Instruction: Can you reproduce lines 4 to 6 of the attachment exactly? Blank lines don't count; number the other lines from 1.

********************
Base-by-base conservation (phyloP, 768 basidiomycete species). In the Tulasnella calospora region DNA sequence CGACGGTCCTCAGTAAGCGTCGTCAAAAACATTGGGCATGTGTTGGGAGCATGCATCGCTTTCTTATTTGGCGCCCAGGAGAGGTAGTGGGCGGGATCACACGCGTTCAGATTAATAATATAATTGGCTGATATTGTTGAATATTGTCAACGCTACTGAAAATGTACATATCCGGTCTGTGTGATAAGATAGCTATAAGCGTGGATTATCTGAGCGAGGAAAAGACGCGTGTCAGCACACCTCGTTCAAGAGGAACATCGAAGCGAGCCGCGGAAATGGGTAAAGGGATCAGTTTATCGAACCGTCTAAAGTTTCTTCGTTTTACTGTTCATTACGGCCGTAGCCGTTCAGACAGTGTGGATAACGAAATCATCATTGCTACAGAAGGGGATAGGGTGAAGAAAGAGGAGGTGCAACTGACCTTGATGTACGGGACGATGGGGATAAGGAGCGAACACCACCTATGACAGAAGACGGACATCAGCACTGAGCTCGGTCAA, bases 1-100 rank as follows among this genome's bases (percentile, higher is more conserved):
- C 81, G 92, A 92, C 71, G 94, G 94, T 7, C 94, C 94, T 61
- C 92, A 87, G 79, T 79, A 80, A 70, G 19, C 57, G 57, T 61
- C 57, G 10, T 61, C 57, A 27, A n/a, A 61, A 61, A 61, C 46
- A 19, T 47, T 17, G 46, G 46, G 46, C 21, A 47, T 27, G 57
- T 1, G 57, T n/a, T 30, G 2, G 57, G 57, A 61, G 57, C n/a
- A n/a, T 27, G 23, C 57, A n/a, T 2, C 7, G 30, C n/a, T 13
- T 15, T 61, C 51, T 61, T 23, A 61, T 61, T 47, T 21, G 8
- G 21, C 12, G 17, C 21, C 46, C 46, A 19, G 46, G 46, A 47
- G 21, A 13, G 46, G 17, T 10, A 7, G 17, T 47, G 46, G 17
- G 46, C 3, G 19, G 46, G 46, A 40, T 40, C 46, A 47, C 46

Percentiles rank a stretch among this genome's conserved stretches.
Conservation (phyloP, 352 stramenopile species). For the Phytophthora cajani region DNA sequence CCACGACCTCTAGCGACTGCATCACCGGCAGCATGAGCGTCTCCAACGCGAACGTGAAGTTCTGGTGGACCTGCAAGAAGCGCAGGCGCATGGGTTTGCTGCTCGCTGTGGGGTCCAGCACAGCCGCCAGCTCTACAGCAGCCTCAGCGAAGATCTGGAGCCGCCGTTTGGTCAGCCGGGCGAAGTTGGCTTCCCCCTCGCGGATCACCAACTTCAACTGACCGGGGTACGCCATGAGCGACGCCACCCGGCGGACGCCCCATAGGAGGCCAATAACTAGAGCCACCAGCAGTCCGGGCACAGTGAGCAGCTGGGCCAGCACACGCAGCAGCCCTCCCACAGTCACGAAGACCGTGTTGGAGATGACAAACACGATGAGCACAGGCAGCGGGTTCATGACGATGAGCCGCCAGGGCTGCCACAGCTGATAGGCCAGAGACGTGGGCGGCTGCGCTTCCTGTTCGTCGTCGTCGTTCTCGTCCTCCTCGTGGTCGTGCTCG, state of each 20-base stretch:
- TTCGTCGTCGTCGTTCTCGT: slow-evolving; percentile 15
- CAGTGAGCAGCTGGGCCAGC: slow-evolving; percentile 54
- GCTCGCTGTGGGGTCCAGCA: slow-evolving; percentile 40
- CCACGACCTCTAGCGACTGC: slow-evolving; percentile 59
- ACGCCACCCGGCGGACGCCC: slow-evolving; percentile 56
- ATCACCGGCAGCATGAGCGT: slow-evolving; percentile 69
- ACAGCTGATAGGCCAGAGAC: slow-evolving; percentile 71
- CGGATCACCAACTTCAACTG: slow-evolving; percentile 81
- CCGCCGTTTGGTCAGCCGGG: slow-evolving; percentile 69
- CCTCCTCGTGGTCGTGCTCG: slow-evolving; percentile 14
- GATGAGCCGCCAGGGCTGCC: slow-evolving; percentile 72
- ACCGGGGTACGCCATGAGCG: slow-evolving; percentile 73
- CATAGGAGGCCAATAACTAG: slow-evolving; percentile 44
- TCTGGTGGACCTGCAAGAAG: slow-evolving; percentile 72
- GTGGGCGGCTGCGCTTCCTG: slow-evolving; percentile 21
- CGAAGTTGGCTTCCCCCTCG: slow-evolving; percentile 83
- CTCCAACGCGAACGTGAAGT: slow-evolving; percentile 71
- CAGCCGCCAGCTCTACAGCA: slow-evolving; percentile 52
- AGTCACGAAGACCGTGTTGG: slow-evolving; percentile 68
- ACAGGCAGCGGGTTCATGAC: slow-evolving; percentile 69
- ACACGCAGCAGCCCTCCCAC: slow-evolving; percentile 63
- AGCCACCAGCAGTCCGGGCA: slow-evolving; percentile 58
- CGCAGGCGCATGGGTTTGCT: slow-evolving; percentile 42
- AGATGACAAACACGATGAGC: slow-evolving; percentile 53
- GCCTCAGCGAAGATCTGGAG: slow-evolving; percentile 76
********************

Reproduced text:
- C 57, G 10, T 61, C 57, A 27, A n/a, A 61, A 61, A 61, C 46
- A 19, T 47, T 17, G 46, G 46, G 46, C 21, A 47, T 27, G 57
- T 1, G 57, T n/a, T 30, G 2, G 57, G 57, A 61, G 57, C n/a